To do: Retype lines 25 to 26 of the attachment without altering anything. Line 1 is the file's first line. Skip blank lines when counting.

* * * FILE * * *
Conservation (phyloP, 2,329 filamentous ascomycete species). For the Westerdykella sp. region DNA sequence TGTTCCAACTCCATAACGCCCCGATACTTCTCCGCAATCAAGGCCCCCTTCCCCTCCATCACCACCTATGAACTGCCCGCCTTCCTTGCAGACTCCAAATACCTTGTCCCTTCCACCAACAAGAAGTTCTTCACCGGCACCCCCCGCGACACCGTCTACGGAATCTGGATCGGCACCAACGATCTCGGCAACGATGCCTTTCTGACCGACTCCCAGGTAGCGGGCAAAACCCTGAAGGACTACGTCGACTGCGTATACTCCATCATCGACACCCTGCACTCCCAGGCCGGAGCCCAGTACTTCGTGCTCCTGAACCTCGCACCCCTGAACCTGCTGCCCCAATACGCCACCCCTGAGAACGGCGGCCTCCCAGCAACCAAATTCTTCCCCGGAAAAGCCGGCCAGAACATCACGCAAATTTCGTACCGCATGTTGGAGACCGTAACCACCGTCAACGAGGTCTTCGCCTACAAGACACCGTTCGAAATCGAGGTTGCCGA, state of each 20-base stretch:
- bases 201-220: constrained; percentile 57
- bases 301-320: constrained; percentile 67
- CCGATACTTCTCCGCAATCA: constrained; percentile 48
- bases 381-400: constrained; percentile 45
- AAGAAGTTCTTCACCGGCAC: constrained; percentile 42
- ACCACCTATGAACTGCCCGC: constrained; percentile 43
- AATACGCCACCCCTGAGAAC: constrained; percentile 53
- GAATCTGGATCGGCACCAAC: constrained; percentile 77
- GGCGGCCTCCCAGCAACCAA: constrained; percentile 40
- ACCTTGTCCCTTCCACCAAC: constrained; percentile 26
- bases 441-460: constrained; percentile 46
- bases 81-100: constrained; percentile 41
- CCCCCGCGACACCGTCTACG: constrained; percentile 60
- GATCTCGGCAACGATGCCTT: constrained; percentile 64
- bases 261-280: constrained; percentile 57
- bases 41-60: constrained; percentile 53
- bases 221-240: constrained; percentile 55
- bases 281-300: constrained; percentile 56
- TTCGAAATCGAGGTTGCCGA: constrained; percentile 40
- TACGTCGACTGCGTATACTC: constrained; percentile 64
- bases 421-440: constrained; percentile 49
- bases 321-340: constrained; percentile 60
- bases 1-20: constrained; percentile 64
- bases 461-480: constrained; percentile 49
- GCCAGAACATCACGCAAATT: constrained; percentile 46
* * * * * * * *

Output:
- bases 461-480: constrained; percentile 49
- GCCAGAACATCACGCAAATT: constrained; percentile 46